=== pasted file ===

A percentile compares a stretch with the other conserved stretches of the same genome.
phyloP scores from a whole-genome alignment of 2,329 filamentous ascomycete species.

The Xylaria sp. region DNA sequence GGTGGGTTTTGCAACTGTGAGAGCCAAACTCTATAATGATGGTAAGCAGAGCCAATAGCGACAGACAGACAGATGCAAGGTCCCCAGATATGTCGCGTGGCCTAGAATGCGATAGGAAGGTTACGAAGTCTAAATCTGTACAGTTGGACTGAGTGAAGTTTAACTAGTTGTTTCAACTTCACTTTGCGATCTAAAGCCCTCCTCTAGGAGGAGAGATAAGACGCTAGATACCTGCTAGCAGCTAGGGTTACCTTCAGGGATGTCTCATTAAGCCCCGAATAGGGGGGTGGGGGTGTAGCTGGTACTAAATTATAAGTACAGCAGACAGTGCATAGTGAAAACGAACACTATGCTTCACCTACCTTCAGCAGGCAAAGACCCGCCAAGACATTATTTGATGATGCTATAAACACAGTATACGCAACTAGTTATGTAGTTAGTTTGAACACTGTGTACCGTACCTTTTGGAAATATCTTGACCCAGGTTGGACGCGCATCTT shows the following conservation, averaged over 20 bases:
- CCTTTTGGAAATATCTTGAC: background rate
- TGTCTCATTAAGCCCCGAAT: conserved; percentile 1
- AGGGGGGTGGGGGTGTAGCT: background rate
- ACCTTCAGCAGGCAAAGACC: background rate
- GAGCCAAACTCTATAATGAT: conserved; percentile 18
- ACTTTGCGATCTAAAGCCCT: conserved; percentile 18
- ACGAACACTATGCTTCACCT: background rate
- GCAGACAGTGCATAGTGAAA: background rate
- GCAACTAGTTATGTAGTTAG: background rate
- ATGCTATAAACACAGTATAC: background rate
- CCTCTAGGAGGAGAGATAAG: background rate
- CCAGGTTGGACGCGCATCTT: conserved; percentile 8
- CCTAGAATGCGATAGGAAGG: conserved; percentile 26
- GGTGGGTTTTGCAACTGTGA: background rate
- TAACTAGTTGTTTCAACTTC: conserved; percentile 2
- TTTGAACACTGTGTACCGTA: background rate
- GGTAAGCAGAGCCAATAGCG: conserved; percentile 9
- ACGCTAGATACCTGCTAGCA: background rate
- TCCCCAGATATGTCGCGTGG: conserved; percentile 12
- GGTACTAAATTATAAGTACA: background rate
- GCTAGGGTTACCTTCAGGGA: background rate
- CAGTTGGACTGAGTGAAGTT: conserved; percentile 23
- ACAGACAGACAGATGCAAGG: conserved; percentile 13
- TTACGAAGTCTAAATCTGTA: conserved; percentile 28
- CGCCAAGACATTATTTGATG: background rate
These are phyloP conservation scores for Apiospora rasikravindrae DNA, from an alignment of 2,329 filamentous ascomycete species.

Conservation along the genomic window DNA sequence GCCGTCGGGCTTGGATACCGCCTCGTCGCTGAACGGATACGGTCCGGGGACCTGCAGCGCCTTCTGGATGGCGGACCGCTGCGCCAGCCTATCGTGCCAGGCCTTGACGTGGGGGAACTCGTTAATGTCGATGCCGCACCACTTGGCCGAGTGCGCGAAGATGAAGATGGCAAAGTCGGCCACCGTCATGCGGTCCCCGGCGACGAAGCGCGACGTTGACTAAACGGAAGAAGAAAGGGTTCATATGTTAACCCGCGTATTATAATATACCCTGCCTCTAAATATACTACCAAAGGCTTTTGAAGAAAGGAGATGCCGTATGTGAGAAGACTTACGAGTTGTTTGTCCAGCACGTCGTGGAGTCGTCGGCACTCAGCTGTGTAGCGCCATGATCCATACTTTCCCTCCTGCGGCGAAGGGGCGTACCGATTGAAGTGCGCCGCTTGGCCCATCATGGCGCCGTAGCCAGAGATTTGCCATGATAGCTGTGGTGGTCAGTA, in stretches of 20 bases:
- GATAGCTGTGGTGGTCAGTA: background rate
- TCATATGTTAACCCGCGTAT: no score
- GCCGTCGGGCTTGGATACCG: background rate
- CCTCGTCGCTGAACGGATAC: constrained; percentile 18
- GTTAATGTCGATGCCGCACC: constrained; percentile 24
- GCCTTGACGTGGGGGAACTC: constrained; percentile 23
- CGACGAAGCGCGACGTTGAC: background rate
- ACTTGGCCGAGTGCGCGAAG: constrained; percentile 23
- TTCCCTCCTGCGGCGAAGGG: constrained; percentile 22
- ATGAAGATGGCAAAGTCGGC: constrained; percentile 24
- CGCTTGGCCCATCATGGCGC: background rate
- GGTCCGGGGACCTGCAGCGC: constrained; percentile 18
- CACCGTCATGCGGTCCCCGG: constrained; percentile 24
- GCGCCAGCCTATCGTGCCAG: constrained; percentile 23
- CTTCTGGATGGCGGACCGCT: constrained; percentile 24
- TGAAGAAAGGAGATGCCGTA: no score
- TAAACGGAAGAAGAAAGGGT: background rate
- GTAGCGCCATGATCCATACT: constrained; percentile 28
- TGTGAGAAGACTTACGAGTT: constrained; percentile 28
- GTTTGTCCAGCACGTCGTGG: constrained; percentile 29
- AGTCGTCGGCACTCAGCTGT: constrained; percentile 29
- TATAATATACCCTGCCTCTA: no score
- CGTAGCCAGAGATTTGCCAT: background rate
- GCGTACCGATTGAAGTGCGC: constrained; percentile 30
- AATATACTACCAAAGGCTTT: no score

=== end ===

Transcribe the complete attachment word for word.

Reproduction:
A percentile compares a stretch with the other conserved stretches of the same genome.
phyloP scores from a whole-genome alignment of 2,329 filamentous ascomycete species.

The Xylaria sp. region DNA sequence GGTGGGTTTTGCAACTGTGAGAGCCAAACTCTATAATGATGGTAAGCAGAGCCAATAGCGACAGACAGACAGATGCAAGGTCCCCAGATATGTCGCGTGGCCTAGAATGCGATAGGAAGGTTACGAAGTCTAAATCTGTACAGTTGGACTGAGTGAAGTTTAACTAGTTGTTTCAACTTCACTTTGCGATCTAAAGCCCTCCTCTAGGAGGAGAGATAAGACGCTAGATACCTGCTAGCAGCTAGGGTTACCTTCAGGGATGTCTCATTAAGCCCCGAATAGGGGGGTGGGGGTGTAGCTGGTACTAAATTATAAGTACAGCAGACAGTGCATAGTGAAAACGAACACTATGCTTCACCTACCTTCAGCAGGCAAAGACCCGCCAAGACATTATTTGATGATGCTATAAACACAGTATACGCAACTAGTTATGTAGTTAGTTTGAACACTGTGTACCGTACCTTTTGGAAATATCTTGACCCAGGTTGGACGCGCATCTT shows the following conservation, averaged over 20 bases:
- CCTTTTGGAAATATCTTGAC: background rate
- TGTCTCATTAAGCCCCGAAT: conserved; percentile 1
- AGGGGGGTGGGGGTGTAGCT: background rate
- ACCTTCAGCAGGCAAAGACC: background rate
- GAGCCAAACTCTATAATGAT: conserved; percentile 18
- ACTTTGCGATCTAAAGCCCT: conserved; percentile 18
- ACGAACACTATGCTTCACCT: background rate
- GCAGACAGTGCATAGTGAAA: background rate
- GCAACTAGTTATGTAGTTAG: background rate
- ATGCTATAAACACAGTATAC: background rate
- CCTCTAGGAGGAGAGATAAG: background rate
- CCAGGTTGGACGCGCATCTT: conserved; percentile 8
- CCTAGAATGCGATAGGAAGG: conserved; percentile 26
- GGTGGGTTTTGCAACTGTGA: background rate
- TAACTAGTTGTTTCAACTTC: conserved; percentile 2
- TTTGAACACTGTGTACCGTA: background rate
- GGTAAGCAGAGCCAATAGCG: conserved; percentile 9
- ACGCTAGATACCTGCTAGCA: background rate
- TCCCCAGATATGTCGCGTGG: conserved; percentile 12
- GGTACTAAATTATAAGTACA: background rate
- GCTAGGGTTACCTTCAGGGA: background rate
- CAGTTGGACTGAGTGAAGTT: conserved; percentile 23
- ACAGACAGACAGATGCAAGG: conserved; percentile 13
- TTACGAAGTCTAAATCTGTA: conserved; percentile 28
- CGCCAAGACATTATTTGATG: background rate
These are phyloP conservation scores for Apiospora rasikravindrae DNA, from an alignment of 2,329 filamentous ascomycete species.

Conservation along the genomic window DNA sequence GCCGTCGGGCTTGGATACCGCCTCGTCGCTGAACGGATACGGTCCGGGGACCTGCAGCGCCTTCTGGATGGCGGACCGCTGCGCCAGCCTATCGTGCCAGGCCTTGACGTGGGGGAACTCGTTAATGTCGATGCCGCACCACTTGGCCGAGTGCGCGAAGATGAAGATGGCAAAGTCGGCCACCGTCATGCGGTCCCCGGCGACGAAGCGCGACGTTGACTAAACGGAAGAAGAAAGGGTTCATATGTTAACCCGCGTATTATAATATACCCTGCCTCTAAATATACTACCAAAGGCTTTTGAAGAAAGGAGATGCCGTATGTGAGAAGACTTACGAGTTGTTTGTCCAGCACGTCGTGGAGTCGTCGGCACTCAGCTGTGTAGCGCCATGATCCATACTTTCCCTCCTGCGGCGAAGGGGCGTACCGATTGAAGTGCGCCGCTTGGCCCATCATGGCGCCGTAGCCAGAGATTTGCCATGATAGCTGTGGTGGTCAGTA, in stretches of 20 bases:
- GATAGCTGTGGTGGTCAGTA: background rate
- TCATATGTTAACCCGCGTAT: no score
- GCCGTCGGGCTTGGATACCG: background rate
- CCTCGTCGCTGAACGGATAC: constrained; percentile 18
- GTTAATGTCGATGCCGCACC: constrained; percentile 24
- GCCTTGACGTGGGGGAACTC: constrained; percentile 23
- CGACGAAGCGCGACGTTGAC: background rate
- ACTTGGCCGAGTGCGCGAAG: constrained; percentile 23
- TTCCCTCCTGCGGCGAAGGG: constrained; percentile 22
- ATGAAGATGGCAAAGTCGGC: constrained; percentile 24
- CGCTTGGCCCATCATGGCGC: background rate
- GGTCCGGGGACCTGCAGCGC: constrained; percentile 18
- CACCGTCATGCGGTCCCCGG: constrained; percentile 24
- GCGCCAGCCTATCGTGCCAG: constrained; percentile 23
- CTTCTGGATGGCGGACCGCT: constrained; percentile 24
- TGAAGAAAGGAGATGCCGTA: no score
- TAAACGGAAGAAGAAAGGGT: background rate
- GTAGCGCCATGATCCATACT: constrained; percentile 28
- TGTGAGAAGACTTACGAGTT: constrained; percentile 28
- GTTTGTCCAGCACGTCGTGG: constrained; percentile 29
- AGTCGTCGGCACTCAGCTGT: constrained; percentile 29
- TATAATATACCCTGCCTCTA: no score
- CGTAGCCAGAGATTTGCCAT: background rate
- GCGTACCGATTGAAGTGCGC: constrained; percentile 30
- AATATACTACCAAAGGCTTT: no score